May is Mental Health Awareness Month. Green ribbons worn this month are a reminder of those afflicted with brain health issues. I like to think of it more in terms of “brain health.” The word “mental” so often has a stigma attached to it. What we are talking about is part of our body. “The brain” is like any other part of our body. A health issue involving the brain should be treated no different than any other health problem. Therefore, I propose we let the green ribbon symbolize growth. We need to grow in our understanding and compassion towards those who struggle with this affliction.
Being a part of a family plagued by mental health issues, I would like the world to extend the same compassion, understanding, and grace they extend people with other physical health issues.
Why Mental Health Awareness Month began
One of the reasons Mental Health Awareness Month began was to change the stigma associated with mental illness. The Dictionary defines stigma as “a mark of disgrace or infamy; a stain or reproach, as on one’s reputation.” Would we view someone with cancer in such a negative way? No, we would never do that. We wouldn’t judge someone because they were afflicted with any physical disease or ailment. We would extend compassion, understanding, and grace to such a person.
In reality, most of us are personally affected by these issues in some way or another. It touches our own life or those we work with, live with and love. According to the Center for Disease Control, “25 % of all US adults have a mental illness, and 50 percent of US adults will develop at least one mental illness during their lifetime.”
Some important statistics about mental health to consider
Mary Gilbert, CEO of NAMI(National Alliance on Mental Illness) says, “Sixty million people in the United States face the day-to-day reality of living with a mental illness and every American is affected through their friends and family.” Mental Health Month is a time for us all to come together, to inspire people, raise awareness and become involved so we can build better lives for millions of people with mental illness.”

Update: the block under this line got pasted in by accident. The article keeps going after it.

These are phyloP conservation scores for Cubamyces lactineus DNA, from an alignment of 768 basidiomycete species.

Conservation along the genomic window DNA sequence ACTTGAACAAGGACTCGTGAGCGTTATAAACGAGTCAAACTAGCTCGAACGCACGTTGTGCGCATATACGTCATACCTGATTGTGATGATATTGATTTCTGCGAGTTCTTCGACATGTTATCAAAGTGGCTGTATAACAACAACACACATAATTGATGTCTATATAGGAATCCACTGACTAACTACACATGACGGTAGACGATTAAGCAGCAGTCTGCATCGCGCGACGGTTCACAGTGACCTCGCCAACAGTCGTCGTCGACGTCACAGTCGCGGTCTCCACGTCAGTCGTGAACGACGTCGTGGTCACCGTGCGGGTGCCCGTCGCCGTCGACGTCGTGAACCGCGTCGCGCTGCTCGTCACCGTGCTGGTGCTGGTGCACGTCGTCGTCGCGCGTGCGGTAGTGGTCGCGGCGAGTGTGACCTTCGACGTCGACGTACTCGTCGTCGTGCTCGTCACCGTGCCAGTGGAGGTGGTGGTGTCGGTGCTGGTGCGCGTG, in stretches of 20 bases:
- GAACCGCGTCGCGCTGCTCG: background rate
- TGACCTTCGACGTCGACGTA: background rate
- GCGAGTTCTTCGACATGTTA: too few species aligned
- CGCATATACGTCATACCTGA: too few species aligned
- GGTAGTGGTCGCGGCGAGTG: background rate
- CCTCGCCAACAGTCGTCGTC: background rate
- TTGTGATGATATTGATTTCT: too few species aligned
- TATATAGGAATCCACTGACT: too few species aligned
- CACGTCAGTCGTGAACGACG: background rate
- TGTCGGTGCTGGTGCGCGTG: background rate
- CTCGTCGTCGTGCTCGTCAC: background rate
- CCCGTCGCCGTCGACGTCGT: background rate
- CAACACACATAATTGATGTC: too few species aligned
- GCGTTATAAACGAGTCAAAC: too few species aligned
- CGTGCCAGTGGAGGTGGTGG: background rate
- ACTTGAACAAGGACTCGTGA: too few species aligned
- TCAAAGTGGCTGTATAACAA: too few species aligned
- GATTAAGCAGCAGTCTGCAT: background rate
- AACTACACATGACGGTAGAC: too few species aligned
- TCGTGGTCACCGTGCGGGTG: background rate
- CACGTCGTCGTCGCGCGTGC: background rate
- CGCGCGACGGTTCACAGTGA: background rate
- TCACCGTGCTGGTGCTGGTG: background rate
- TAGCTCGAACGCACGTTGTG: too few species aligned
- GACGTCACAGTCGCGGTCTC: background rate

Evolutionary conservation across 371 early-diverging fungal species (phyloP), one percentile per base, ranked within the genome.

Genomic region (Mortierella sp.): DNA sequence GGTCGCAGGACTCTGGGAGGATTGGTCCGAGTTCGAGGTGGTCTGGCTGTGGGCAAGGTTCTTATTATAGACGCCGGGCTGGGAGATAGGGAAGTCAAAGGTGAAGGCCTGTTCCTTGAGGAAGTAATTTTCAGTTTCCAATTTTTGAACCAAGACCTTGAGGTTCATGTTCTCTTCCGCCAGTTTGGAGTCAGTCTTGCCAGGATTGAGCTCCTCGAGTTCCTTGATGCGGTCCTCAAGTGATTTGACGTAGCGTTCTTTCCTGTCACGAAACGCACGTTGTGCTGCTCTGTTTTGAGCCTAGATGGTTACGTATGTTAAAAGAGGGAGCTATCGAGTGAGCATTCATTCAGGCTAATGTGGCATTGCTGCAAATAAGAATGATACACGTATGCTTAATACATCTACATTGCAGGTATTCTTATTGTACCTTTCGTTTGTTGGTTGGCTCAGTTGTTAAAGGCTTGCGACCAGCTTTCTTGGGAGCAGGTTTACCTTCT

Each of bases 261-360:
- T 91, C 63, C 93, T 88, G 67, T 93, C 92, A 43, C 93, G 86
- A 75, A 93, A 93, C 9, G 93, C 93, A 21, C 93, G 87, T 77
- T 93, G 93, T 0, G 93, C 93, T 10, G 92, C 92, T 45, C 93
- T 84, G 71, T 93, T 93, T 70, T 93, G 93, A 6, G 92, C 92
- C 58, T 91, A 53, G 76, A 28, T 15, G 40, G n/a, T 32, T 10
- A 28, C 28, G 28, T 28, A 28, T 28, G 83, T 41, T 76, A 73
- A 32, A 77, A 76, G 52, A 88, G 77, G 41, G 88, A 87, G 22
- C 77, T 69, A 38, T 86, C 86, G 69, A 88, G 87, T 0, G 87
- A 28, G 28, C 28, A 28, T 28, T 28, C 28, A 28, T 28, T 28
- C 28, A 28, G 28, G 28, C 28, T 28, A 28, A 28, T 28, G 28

The most important thing is to encourage people who struggle to get help sooner rather than later.
Some helpful mental health screening tools
This can come in handy for you or a loved one to be able to assess mental health and get information, tools, and resources to direct you or those you care about on a path toward wellness.
Overlooking or minimizing your own personal struggles or those of your loved ones can be dangerous. With a skyrocketing suicide rate in this country, it is not something worth risking. Believe me, as a mom, who has lost my very own precious son to suicide, I wish I realized this reality sooner.
Suicide is the 8th leading cause of death in the US, with over 40,000 deaths per year. It is the 2nd leading cause of death for youth, ages 15-24, with boys being at even higher risk. Even knowing these statistics, I never thought it would happen to my son. We hear these statistics and hear of bad things happening to others, but so often we think that would never happen to us. Don’t deceive yourself. It can happen to anyone at any time. Be wise.
“Suicide claims more lives than war, murder, and natural disasters combined.” (AFSP)
According to American Foundation for Suicide Prevention, “suicide claims more lives than war, murder, and natural disasters combined. There is no single cause for suicide. Suicide most often occurs when stressors exceed current coping abilities of someone suffering from a mental health condition. Depression is the most common condition associated with suicide.”
The best prevention of this tragedy is through early detection and treatment of depression and other mental health conditions.
Another important prevention measure is making sure you lock away firearms so they are not easily accessible. This is especially important in times of sadness, depression, and despair. A shocking statistic is that 50% of suicides have resulted from the use of a firearm. Therefore risk is dramatically increased when a person in a hopeless state of mind has access to a gun. Often, suicide is an impulsive act in a time of distress that one cannot see past. Having access to such a lethal way to act on this intense feeling and pain in a moment of despair is dangerous.
If you or a loved one ever feel like you need to talk to someone, call 1-800-273-TALK.
I recommend putting this number in your cell phone contacts. Then you have it if you ever need it for yourself, a friend or family member.
For those who feel more comfortable with online chat, you can visit www.hopeline.com. Here you can have access to a live 24hr/day network of trained professionals that can help. They provide this service to offer a safe place to go during moments of intense emotional pain.
All the mental health resources I have given here are free, available 24hrs a day and completely anonymous.
Hopefully, this has given you some important things to think about and some helpful resources for those struggling and not knowing where to start in getting help. It is important to talk about these things openly with family and friends to reduce the shame and silent suffering of those who are struggling. We need to be able to encourage one another that there is great hope in recovery. Depression isn’t and doesn’t have to to be a terminal illness. Bringing it out in the open and seeking help is the first step toward recovery.
Finally, I leave you with this video that helps give an understanding of depression. It includes practical tips about how to journey through it. There is hope for better days ahead.
Wishing you hope and joy in your journey,
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